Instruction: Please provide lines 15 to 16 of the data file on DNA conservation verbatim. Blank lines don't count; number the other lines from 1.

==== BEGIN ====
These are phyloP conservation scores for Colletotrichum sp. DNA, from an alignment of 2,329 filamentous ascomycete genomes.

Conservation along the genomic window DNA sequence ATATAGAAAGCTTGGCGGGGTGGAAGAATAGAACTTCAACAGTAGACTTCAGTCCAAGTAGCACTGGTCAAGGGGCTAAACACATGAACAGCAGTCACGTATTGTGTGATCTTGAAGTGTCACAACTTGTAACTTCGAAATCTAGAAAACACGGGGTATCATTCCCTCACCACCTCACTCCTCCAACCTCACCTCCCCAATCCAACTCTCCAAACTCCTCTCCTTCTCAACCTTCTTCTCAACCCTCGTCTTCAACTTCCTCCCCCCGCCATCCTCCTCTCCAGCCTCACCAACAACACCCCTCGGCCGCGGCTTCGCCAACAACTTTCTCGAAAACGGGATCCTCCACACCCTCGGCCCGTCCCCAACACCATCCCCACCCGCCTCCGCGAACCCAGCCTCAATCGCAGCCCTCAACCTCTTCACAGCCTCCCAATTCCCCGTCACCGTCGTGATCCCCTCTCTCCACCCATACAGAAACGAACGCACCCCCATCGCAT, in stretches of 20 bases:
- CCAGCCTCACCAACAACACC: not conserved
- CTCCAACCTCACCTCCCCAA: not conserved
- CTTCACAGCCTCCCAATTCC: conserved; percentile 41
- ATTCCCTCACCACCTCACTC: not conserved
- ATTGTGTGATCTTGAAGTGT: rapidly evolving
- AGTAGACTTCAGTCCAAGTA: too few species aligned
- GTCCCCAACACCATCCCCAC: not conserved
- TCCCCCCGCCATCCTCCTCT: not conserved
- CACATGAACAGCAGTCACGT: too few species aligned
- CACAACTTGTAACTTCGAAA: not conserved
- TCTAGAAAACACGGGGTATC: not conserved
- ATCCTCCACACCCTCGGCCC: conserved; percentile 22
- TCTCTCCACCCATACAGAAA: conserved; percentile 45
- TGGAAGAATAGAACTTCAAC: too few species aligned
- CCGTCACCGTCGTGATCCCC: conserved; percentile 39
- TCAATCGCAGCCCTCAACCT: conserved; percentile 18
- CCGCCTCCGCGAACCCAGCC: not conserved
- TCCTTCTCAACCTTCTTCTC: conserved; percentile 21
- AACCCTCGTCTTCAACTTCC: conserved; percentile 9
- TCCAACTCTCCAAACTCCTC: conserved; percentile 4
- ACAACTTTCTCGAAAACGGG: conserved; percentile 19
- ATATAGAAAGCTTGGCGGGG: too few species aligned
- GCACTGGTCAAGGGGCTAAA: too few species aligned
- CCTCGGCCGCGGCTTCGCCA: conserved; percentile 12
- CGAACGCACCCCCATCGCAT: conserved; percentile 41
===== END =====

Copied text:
- TCTCTCCACCCATACAGAAA: conserved; percentile 45
- TGGAAGAATAGAACTTCAAC: too few species aligned